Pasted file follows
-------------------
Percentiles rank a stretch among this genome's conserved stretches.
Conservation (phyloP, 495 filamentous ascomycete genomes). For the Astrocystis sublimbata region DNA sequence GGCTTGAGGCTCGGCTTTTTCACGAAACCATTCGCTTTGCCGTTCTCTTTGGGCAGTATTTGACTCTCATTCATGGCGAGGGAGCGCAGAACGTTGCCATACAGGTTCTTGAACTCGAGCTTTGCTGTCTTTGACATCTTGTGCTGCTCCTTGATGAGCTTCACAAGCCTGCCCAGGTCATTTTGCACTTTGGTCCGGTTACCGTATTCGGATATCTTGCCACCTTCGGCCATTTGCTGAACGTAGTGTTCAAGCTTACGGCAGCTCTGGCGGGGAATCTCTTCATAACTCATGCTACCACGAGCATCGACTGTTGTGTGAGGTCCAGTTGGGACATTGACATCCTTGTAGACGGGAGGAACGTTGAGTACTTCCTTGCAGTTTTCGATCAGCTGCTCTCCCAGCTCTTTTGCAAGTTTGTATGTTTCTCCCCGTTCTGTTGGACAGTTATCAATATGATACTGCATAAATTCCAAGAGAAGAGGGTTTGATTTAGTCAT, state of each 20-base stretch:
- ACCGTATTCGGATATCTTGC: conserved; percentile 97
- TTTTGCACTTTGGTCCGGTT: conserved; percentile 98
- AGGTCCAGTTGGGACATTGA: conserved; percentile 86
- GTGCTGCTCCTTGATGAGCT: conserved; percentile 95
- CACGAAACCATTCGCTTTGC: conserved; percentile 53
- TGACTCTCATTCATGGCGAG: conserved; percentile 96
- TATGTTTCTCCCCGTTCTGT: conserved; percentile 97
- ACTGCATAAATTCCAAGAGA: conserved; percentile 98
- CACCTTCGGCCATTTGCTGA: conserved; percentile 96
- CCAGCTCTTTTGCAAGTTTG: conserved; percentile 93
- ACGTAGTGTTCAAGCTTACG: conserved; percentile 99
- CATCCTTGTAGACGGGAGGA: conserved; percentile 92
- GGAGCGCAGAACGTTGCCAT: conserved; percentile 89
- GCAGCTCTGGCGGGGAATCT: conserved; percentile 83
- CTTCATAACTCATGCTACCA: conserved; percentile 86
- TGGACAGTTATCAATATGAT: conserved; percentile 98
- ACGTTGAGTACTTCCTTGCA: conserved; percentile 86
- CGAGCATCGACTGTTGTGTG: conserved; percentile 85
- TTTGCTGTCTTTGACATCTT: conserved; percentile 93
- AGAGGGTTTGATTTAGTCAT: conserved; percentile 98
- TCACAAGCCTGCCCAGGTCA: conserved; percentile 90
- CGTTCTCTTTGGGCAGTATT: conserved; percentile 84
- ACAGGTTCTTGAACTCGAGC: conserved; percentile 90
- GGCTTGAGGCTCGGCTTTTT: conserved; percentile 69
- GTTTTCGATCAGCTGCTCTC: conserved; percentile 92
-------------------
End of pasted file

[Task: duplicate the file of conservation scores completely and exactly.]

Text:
Percentiles rank a stretch among this genome's conserved stretches.
Conservation (phyloP, 495 filamentous ascomycete genomes). For the Astrocystis sublimbata region DNA sequence GGCTTGAGGCTCGGCTTTTTCACGAAACCATTCGCTTTGCCGTTCTCTTTGGGCAGTATTTGACTCTCATTCATGGCGAGGGAGCGCAGAACGTTGCCATACAGGTTCTTGAACTCGAGCTTTGCTGTCTTTGACATCTTGTGCTGCTCCTTGATGAGCTTCACAAGCCTGCCCAGGTCATTTTGCACTTTGGTCCGGTTACCGTATTCGGATATCTTGCCACCTTCGGCCATTTGCTGAACGTAGTGTTCAAGCTTACGGCAGCTCTGGCGGGGAATCTCTTCATAACTCATGCTACCACGAGCATCGACTGTTGTGTGAGGTCCAGTTGGGACATTGACATCCTTGTAGACGGGAGGAACGTTGAGTACTTCCTTGCAGTTTTCGATCAGCTGCTCTCCCAGCTCTTTTGCAAGTTTGTATGTTTCTCCCCGTTCTGTTGGACAGTTATCAATATGATACTGCATAAATTCCAAGAGAAGAGGGTTTGATTTAGTCAT, state of each 20-base stretch:
- ACCGTATTCGGATATCTTGC: conserved; percentile 97
- TTTTGCACTTTGGTCCGGTT: conserved; percentile 98
- AGGTCCAGTTGGGACATTGA: conserved; percentile 86
- GTGCTGCTCCTTGATGAGCT: conserved; percentile 95
- CACGAAACCATTCGCTTTGC: conserved; percentile 53
- TGACTCTCATTCATGGCGAG: conserved; percentile 96
- TATGTTTCTCCCCGTTCTGT: conserved; percentile 97
- ACTGCATAAATTCCAAGAGA: conserved; percentile 98
- CACCTTCGGCCATTTGCTGA: conserved; percentile 96
- CCAGCTCTTTTGCAAGTTTG: conserved; percentile 93
- ACGTAGTGTTCAAGCTTACG: conserved; percentile 99
- CATCCTTGTAGACGGGAGGA: conserved; percentile 92
- GGAGCGCAGAACGTTGCCAT: conserved; percentile 89
- GCAGCTCTGGCGGGGAATCT: conserved; percentile 83
- CTTCATAACTCATGCTACCA: conserved; percentile 86
- TGGACAGTTATCAATATGAT: conserved; percentile 98
- ACGTTGAGTACTTCCTTGCA: conserved; percentile 86
- CGAGCATCGACTGTTGTGTG: conserved; percentile 85
- TTTGCTGTCTTTGACATCTT: conserved; percentile 93
- AGAGGGTTTGATTTAGTCAT: conserved; percentile 98
- TCACAAGCCTGCCCAGGTCA: conserved; percentile 90
- CGTTCTCTTTGGGCAGTATT: conserved; percentile 84
- ACAGGTTCTTGAACTCGAGC: conserved; percentile 90
- GGCTTGAGGCTCGGCTTTTT: conserved; percentile 69
- GTTTTCGATCAGCTGCTCTC: conserved; percentile 92